Variable trends across all markets in California have resulted in changes of -1 percent and -3 percent in the latest weeks. It is the best performing key state vs 2020 (+69 percent) and continues to do well versus 2019 (+14 percent)
Sales velocity is now +14 percent vs August 24, 2019
Sales velocity is now +69 percent year-over-year (comparing the same week one year prior)
Sales velocity is now -3 percent vs August 14, 2021
After trends of -4 percent in the week to August 14, New York is positive in the latest week (+1 percent), with NYC (-1 percent) being outperformed by the rest of the state (+3 percent)
Sales velocity is now +4 percent vs August 24, 2019
Sales velocity is now +58 percent year-over-year (comparing the same week one year prior)
Sales velocity is now +1 percent vs August 14, 2021
Following a reduction in velocity of -2 percent in the week to August 14, Texas experienced flat trends in the latest week, though key cities experienced growth (Dallas +5 percent, Houston +3 percent, and Austin +1 percent)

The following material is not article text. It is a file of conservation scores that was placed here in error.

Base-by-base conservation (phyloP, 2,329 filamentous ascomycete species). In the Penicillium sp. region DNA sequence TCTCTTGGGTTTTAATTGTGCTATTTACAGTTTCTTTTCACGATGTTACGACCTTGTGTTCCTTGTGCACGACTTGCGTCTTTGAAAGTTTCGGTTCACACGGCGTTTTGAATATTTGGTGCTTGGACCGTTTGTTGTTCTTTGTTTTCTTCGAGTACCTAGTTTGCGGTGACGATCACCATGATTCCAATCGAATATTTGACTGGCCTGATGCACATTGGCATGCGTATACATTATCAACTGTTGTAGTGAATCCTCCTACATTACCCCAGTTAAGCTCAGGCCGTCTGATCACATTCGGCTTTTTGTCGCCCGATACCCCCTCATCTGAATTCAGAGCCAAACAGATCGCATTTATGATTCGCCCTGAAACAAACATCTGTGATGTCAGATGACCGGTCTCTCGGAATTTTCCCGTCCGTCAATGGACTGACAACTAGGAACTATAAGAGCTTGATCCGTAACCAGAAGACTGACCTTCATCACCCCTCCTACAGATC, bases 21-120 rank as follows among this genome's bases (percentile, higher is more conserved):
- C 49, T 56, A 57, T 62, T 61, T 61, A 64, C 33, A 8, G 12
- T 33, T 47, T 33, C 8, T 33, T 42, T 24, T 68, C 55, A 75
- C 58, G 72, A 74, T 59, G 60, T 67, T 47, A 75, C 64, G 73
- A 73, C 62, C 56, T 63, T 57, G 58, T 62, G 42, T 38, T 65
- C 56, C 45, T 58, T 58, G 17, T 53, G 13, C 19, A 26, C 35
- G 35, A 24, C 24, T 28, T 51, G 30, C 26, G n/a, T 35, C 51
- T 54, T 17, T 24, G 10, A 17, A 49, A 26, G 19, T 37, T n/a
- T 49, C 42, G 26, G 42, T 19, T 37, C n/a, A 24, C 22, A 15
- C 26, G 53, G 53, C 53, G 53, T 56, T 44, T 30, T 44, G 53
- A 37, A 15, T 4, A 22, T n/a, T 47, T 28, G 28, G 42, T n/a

Sales velocity is now +23 percent vs August 24, 2019
Sales velocity is now +35 percent year-over-year (comparing the same week one year prior)
Sales velocity is now 0 percent vs August 14, 2021
Matthew Crompton, CGA Client Solutions Director, Americas, said: “The massive growth experienced since the channel re-opened fully has started to flatten out now with average total sales velocity down slightly against the previous week. However, looking at the total market, over the last week the average outlet is still performing exceptionally well against the comparable weeks in both 2020 (+45 percent) and 2019 (15 percent). Overall, check traffic has not declined and the driver for the slowing growth in sales velocity is average check value – suggesting that consumers are moving from a post-lockdown celebratory mindset to spending patterns that are more normal and sustainable.”
The Struggle Is Real
Restaurants are struggling to find and retain talent and staff across the USA, as they develop safe work environments for those who are coming back.
Over 25 percent of Restaurants In The United States Cannot Find Cooks, Another 17 percent Cannot Find Servers